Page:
Date on Master's Thesis/Doctoral Dissertation


Document Type

Doctoral Dissertation

Degree Name

Ed. D.


Educational Leadership, Evaluation and Organizational Development

Degree Program

Educational Leadership and Organizational Development, EDD

Committee Chair

Ingle, William

Committee Co-Chair (if applicable)

Powers, Deborah

Committee Member

Powers, Deborah

Committee Member

Yarbrough, Rachel

Committee Member

Stevens, Doug

Author's Keywords

Normalization process theory (NPT); student conduct; interpersonal relationship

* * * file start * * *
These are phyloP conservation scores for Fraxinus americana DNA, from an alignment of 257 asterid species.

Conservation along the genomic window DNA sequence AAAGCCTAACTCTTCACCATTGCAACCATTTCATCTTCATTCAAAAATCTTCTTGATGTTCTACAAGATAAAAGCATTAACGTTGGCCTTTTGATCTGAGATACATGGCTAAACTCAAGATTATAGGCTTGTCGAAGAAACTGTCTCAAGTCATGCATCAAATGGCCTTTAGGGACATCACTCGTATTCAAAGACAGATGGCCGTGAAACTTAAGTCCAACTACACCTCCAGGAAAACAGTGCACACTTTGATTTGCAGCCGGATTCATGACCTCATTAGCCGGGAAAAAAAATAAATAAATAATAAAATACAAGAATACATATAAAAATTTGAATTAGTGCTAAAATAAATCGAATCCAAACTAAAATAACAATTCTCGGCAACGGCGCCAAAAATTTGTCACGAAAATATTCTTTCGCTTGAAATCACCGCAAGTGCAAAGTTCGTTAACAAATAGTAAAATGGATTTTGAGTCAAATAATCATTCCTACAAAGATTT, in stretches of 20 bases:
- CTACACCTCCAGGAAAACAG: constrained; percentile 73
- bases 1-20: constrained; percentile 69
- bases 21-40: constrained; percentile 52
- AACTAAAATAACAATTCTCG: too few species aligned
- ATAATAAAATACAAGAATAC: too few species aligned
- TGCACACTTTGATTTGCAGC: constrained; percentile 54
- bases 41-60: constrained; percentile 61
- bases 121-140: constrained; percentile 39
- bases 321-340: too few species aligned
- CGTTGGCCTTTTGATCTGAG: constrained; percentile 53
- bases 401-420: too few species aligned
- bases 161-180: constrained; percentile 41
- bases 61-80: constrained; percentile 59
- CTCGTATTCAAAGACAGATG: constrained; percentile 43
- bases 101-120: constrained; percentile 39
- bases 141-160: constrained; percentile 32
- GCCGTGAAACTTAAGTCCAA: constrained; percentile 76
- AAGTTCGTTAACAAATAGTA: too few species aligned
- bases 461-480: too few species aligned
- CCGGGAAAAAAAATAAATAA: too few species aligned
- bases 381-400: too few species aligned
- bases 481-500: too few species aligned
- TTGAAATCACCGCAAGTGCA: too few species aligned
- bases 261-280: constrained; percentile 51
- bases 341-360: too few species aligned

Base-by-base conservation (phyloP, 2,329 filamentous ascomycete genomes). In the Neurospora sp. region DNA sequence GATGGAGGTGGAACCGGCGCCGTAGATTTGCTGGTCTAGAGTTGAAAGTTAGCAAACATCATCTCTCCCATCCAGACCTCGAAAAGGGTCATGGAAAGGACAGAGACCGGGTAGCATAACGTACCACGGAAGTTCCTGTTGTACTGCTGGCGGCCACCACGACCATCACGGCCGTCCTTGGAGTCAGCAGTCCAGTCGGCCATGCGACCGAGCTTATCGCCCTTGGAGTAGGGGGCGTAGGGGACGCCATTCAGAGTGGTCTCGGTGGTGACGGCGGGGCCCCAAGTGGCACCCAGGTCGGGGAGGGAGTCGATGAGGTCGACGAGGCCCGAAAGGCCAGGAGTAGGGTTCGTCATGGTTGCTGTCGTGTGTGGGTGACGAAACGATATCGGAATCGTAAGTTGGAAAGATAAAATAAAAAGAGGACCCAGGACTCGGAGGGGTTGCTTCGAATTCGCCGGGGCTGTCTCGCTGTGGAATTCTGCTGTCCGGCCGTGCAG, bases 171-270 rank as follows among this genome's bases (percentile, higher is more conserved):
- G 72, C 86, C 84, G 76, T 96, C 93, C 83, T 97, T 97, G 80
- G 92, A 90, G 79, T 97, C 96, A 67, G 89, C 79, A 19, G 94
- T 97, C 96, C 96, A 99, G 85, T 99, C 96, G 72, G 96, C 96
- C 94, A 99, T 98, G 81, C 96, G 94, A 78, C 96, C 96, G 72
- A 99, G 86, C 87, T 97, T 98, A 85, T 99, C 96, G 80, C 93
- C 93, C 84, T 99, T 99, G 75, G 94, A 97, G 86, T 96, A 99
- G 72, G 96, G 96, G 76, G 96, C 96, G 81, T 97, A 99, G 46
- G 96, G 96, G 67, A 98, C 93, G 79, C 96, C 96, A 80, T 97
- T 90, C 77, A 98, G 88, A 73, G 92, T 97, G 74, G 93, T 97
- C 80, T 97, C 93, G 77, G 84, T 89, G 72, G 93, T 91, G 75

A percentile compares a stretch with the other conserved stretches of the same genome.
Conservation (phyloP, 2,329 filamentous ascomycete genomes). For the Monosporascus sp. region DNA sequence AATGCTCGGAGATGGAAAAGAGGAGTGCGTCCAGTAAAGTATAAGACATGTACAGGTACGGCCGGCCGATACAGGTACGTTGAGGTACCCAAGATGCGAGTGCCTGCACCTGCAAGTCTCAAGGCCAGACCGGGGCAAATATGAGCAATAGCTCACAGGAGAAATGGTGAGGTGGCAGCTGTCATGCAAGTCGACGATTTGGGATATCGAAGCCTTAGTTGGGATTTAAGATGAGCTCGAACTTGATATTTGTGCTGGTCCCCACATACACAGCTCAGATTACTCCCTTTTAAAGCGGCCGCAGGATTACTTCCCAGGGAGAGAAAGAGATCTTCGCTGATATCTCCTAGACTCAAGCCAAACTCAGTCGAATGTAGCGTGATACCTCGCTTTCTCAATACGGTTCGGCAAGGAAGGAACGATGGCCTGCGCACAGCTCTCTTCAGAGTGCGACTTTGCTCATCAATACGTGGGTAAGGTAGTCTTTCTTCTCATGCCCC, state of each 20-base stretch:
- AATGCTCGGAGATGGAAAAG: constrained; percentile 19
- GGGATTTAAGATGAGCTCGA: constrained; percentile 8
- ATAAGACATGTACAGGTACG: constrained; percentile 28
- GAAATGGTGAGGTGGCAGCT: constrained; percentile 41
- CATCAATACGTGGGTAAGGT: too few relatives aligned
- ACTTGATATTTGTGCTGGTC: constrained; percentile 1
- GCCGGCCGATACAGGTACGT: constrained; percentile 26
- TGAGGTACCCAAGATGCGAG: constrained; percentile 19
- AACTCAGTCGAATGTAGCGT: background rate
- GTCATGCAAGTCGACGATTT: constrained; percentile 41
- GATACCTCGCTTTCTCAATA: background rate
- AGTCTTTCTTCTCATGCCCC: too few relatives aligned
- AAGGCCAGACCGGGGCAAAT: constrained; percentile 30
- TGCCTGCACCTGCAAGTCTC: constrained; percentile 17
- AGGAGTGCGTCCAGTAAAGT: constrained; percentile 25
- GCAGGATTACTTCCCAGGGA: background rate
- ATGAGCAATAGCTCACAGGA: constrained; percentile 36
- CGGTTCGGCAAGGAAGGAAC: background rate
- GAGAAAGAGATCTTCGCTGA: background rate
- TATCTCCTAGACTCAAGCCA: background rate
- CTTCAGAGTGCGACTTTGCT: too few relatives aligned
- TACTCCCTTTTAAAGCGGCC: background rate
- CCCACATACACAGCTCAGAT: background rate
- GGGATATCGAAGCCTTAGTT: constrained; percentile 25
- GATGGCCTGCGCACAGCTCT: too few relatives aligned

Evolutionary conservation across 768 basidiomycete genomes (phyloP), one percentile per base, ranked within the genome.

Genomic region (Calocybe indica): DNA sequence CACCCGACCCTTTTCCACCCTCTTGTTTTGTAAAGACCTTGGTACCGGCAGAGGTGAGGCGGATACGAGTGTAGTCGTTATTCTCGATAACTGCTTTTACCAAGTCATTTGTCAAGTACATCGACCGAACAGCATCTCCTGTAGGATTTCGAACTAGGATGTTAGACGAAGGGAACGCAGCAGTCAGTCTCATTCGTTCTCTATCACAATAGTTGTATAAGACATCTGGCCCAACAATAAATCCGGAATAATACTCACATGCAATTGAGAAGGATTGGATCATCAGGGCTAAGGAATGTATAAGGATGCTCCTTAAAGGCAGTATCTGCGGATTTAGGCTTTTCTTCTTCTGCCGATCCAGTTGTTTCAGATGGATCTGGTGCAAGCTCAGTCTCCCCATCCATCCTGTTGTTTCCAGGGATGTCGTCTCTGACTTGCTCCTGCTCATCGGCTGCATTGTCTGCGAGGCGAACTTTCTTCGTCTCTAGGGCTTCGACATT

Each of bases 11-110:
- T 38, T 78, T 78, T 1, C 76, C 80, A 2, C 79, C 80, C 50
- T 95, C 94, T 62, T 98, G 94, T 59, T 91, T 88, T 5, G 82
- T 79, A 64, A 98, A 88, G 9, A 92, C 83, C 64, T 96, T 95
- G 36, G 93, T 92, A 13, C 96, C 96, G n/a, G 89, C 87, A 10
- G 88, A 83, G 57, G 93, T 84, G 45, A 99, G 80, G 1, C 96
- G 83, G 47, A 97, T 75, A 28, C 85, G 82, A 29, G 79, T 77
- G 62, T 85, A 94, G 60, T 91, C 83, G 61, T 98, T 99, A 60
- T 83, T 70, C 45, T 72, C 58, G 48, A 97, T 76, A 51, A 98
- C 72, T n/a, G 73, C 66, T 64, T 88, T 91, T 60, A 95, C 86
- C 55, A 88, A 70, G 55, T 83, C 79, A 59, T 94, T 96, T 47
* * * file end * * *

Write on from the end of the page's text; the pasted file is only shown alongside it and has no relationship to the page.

While there is a body of research about student conduct policies and procedures, there is a lack of research about how different role groups work together to implement these procedures and have a positive working interpersonal relationship. This sequential mixed methods case study design takes place in a large urban school district. In this study, I investigate the perceptions that educators have on the implementation of student conduct procedures in their school. I also explore how their perceptions of each other shape their interpersonal relationships. I used Normalization Process Theory (NPT) as my guiding theoretical framework. This study drew upon data collected from document analysis, an electronic survey, and a semi-structured interview. The district’s administrative documents and data provided background information on demographics as well as a basic understanding of district and school procedures in managing student conduct. The electronic survey provided a basic understanding of what participants perceived as contributing to interpersonal relationships positively or negatively. The semi-structured interview provided more detail on this interpersonal relationship and the perceptions that participants had in relation to implementing procedures regarding managing student conduct. The findings showed that the teachers and administrators that participated in the study understood their role and responsibilities in managing student conduct. Administrators perceived teachers as managing student conduct daily in their classrooms in various ways, utilizing some sort of behavior management plan that incorporated building relationships with students. Based on the results of the study, teachers perceived administrators as supportive of them in managing student conduct, ensuring that teachers and students were abiding by the school and district procedures. It was also important that administrators build relationships with students. The participants’ perceptions of their own roles and responsibilities aligned with what the district outlined in their handbook for managing student conduct. It was more difficult to answer the research questions that pertained to the participants’ perceptions about their counterparts’ roles and responsibilities in managing student conduct due to limitations of the study. However, analysis revealed that it was difficult for participants to understand their counterparts’ role fully due to lack of communication between the role groups. Participants perceived the misalignment in communication between teachers and administrators as having a negative impact on the interpersonal relationship between the two. This miscommunication also led to the participant's perceptions of the management of student conduct as ineffective, inconsistently, or untimely.